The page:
Enter your mobile number or email address below and we'll send you a link to download the free Kindle App. Then you can start reading Kindle books on your smartphone, tablet, or computer - no Kindle device required.
To get the free app, enter your mobile phone number.
The Gruffalo's Child Paperback – March 1, 2007
|New from||Used from|
From timeless classics to new favorites, find children's books for every age and stage. See more
Frequently bought together
Customers who bought this item also bought
From School Library Journal
PreSchool-Grade 2–In this sequel to The Gruffalo (Dial, 1999), the wide-eyed daughter of that story's title character decides to find the "Big Bad Mouse" that her father has told her so much about. "His eyes are like pools of terrible fire,/and his terrible whiskers are tougher than wire." With her stick doll tucked under her arm, the youngster enters the deep, dark woods and follows marks in the snow to snake, owl, and fox. When she finally finds a little mouse, she grabs him for a feast, but the clever creature tricks her into running away to the comfort of her sleeping father's arms. The full-color cartoons portray a suitably sympathetic child in the snow-filled woods. While children may appreciate the details (the stick doll, snake tracks in the snow, gruffalo child's cave drawings) in the art, lack of change from picture to picture and in perspective diminish its effectiveness. The plot, rhymes, and art are all slightly weaker than the original tale. Purchase this where the first book is popular.–Marge Loch-Wouters, Menasha's Public Library, WI --This text refers to an out of print or unavailable edition of this title.
A variation on the relationship between the canny mouse and the gentle but huge and ugly Gruffalo, so deliciously played out in The Gruffalo, is wittily recreated in this welcome encore. * The Guardian * The Gruffalo's Child achieves the impossible - an even more endearing, witty and delightful book than its parent. * The Bookseller * A variation on the relationship between the canny mouse and the gentle but huge and ugly Gruffalo, so deliciously played out in The Gruffalo, is wittily recreated in this welcome encore. * The Guardian * The Gruffalo's Child achieves the impossible - an even more endearing, witty and delightful book than its parent. * The Bookseller * --This text refers to an out of print or unavailable edition of this title.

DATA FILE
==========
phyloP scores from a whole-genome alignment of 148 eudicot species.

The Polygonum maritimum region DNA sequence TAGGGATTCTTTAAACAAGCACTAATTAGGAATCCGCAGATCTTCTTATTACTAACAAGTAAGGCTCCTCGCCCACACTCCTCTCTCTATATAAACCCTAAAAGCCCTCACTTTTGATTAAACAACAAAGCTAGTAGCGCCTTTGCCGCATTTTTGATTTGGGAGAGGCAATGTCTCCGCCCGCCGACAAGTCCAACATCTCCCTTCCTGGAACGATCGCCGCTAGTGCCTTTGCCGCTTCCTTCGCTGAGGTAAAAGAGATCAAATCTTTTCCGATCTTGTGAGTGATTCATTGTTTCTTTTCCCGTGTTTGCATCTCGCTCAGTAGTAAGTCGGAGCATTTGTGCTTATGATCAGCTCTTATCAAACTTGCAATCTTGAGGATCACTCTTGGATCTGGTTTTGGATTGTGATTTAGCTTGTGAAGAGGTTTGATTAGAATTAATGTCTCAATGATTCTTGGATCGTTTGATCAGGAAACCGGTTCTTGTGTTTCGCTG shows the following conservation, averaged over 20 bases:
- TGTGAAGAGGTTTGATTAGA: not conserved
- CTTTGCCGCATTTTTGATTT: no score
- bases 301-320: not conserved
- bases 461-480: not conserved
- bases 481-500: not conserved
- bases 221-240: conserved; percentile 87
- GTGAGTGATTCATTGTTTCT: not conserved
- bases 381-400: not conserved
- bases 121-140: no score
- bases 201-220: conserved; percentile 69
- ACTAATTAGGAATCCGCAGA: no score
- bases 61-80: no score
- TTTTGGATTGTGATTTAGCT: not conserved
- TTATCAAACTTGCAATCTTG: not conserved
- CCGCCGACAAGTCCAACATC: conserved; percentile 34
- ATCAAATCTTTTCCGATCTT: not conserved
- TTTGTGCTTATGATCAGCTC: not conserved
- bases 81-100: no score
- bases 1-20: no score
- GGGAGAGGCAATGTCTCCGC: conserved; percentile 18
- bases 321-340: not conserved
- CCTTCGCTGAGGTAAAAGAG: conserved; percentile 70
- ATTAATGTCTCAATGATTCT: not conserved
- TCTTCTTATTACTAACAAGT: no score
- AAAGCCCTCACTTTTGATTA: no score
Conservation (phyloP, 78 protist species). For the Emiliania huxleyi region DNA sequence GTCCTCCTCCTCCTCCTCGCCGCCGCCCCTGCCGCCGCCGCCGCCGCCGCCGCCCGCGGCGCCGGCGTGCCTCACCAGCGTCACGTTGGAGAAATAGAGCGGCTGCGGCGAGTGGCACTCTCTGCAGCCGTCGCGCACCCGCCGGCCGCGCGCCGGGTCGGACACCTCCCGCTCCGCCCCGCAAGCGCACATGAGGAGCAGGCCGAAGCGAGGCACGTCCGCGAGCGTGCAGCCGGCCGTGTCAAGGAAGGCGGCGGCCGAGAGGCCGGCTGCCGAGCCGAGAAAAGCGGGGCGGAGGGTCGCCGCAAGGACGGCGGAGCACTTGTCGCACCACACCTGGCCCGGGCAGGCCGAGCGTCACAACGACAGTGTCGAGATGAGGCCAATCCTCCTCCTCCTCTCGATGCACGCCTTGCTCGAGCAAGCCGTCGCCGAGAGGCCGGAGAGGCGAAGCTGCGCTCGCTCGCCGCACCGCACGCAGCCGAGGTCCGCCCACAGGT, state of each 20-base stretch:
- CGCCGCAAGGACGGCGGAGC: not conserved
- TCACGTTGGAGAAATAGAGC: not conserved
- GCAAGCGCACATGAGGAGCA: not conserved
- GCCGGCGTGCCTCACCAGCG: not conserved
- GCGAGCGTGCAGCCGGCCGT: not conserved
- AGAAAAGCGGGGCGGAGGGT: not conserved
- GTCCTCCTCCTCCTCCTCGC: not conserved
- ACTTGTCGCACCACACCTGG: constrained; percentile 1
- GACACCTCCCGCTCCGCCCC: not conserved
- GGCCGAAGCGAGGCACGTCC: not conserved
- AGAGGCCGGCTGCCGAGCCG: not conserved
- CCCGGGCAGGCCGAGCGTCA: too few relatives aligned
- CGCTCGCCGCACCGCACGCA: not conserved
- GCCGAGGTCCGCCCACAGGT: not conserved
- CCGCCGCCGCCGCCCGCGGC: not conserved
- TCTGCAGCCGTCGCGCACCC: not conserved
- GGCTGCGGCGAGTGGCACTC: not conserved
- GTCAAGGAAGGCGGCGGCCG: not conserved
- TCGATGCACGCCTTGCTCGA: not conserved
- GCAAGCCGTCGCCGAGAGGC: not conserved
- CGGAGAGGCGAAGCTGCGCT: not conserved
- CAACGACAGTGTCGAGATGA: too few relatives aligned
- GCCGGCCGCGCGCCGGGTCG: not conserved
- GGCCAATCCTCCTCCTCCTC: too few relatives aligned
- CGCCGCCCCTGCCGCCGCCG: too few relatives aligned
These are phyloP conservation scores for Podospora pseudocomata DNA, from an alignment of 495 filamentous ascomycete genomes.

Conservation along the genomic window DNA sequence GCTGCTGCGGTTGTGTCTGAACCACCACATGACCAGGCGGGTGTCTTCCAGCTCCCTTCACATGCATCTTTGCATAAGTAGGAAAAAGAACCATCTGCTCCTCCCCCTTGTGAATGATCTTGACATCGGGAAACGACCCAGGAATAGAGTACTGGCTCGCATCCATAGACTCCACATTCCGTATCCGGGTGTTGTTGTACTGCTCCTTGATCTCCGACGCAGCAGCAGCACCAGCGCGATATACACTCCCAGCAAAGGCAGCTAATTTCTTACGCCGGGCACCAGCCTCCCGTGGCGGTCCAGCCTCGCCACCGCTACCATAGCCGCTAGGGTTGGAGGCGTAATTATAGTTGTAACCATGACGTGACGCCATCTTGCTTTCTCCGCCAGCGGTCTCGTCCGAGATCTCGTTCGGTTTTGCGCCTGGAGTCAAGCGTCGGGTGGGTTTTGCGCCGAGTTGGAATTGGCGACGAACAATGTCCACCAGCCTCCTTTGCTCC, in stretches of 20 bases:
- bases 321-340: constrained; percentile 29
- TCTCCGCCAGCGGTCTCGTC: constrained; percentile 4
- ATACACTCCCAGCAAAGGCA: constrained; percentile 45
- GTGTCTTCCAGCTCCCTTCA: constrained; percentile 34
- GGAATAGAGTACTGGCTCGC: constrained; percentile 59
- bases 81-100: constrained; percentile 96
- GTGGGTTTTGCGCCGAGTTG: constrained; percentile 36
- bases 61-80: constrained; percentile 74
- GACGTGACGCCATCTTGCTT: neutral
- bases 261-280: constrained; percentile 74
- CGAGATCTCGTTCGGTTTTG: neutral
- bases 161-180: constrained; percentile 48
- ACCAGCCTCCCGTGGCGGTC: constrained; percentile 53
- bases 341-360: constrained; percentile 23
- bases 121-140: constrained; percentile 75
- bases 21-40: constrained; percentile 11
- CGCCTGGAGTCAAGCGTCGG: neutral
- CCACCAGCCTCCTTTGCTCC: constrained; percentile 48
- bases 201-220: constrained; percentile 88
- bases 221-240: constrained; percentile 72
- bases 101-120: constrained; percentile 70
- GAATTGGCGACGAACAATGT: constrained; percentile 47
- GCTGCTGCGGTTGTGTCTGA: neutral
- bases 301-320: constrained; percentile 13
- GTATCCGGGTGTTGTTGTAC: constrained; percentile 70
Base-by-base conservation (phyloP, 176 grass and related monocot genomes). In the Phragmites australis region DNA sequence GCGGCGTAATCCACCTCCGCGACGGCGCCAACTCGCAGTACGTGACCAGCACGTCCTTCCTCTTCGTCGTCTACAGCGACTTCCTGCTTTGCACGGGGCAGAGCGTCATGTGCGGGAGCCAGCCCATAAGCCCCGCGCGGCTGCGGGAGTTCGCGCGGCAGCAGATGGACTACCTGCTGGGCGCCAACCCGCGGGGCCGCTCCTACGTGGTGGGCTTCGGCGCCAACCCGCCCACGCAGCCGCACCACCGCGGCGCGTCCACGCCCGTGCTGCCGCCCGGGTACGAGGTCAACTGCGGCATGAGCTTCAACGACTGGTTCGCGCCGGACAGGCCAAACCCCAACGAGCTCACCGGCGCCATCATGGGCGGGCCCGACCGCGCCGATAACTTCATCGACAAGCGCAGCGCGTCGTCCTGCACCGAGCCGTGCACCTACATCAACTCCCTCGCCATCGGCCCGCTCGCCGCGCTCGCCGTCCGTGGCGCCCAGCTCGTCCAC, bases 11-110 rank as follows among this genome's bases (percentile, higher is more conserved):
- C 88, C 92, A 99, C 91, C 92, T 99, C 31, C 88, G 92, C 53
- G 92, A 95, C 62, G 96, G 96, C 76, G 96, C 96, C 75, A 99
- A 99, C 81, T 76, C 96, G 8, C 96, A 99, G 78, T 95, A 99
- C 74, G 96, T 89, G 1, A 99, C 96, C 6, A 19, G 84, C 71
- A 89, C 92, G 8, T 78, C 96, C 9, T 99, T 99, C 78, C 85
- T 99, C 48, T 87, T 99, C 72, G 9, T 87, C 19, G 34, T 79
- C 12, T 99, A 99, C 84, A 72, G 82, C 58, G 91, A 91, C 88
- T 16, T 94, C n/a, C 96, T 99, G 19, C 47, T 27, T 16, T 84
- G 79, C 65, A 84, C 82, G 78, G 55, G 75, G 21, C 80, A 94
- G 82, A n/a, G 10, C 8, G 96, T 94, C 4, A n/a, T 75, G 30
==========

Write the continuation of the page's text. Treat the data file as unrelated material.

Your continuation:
Top customer reviews
The localization is pretty good, too. It's not a straight word-for-word translation -- it's more like the whole story was rewritten: it's all rhyming poetry, and uses different (more eastern) words for foods, e.g. kabab. The pages read right-to-left like they should and the images have been flipped to make it appear correct. Great quality job over all. It sounds pretty cute when read aloud. From a reading level perspective, it is a bit harder than some children's books, but not overly difficult (6-10 lines of poetry per page). Some some vowel markings are present on harder words.
I found the story to be very cute and would definitely read to kids. It shows that being clever can get you quite far. Just watch out for that غرفول in the forest!
I read that Julia Donaldson originally planned for the gruffalo to be a tiger, but had to create a gruffalo to fit her rhyming scheme. I am so glad that she did. The mystery of the gruffalo builds the suspense of this tale. This book pays homage to Sendak's "Where The Wild Things Are", but still stands easily on its own. The rhyme and meter are well done and the conclusion is quite satisfying.
The illustrations by Axel Scheffler also pay homage to Sendak, but they, again, stand very well on their own. All the expressions and emotions of the mouse are conveyed by the eyes, tail and arms -- everything else remains almost static. It is a very effective technique. The gruffalo is scary, but not too scary; he does look as if he might be tricked by a clever mouse.
All in all, I'm glad my friend recommended this book. It makes a delightful addition to my son's library.
Amazon offers the video as well for Prime Members so check it out!
I definitely recommend this book for toddlers and young kids.
Toilet training happened with numerous readings of this book.
Most recent customer reviews
Girls/women are rendered invisible and unimportant.Read more